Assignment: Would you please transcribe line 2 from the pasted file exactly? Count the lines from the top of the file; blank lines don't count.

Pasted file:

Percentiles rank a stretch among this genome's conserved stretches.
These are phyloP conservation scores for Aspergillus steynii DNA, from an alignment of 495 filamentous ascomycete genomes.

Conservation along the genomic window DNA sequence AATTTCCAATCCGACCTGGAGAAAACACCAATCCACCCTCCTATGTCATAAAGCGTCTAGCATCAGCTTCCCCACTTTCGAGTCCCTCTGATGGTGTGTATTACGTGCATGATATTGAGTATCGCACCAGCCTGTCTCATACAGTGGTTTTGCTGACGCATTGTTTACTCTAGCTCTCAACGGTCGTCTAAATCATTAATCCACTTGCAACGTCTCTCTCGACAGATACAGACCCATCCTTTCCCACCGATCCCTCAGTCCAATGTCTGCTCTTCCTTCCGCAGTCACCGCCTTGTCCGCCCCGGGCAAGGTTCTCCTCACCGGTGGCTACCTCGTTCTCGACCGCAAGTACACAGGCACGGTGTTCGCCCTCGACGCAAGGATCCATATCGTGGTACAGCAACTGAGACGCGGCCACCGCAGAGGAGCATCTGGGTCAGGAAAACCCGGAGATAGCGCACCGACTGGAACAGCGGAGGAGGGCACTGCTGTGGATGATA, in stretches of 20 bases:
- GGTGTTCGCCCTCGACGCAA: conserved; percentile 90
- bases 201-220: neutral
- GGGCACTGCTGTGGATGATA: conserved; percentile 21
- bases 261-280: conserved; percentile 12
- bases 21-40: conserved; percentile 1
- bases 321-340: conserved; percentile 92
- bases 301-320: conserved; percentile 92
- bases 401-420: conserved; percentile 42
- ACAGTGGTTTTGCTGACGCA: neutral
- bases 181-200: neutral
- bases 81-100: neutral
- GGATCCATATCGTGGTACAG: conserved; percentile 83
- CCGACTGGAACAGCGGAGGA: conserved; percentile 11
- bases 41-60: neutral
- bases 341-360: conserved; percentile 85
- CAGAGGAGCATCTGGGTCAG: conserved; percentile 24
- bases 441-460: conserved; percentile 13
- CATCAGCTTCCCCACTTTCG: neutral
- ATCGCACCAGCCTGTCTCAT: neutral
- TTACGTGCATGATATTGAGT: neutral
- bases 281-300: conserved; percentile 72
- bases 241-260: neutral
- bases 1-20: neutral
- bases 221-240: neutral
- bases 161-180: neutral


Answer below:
These are phyloP conservation scores for Aspergillus steynii DNA, from an alignment of 495 filamentous ascomycete genomes.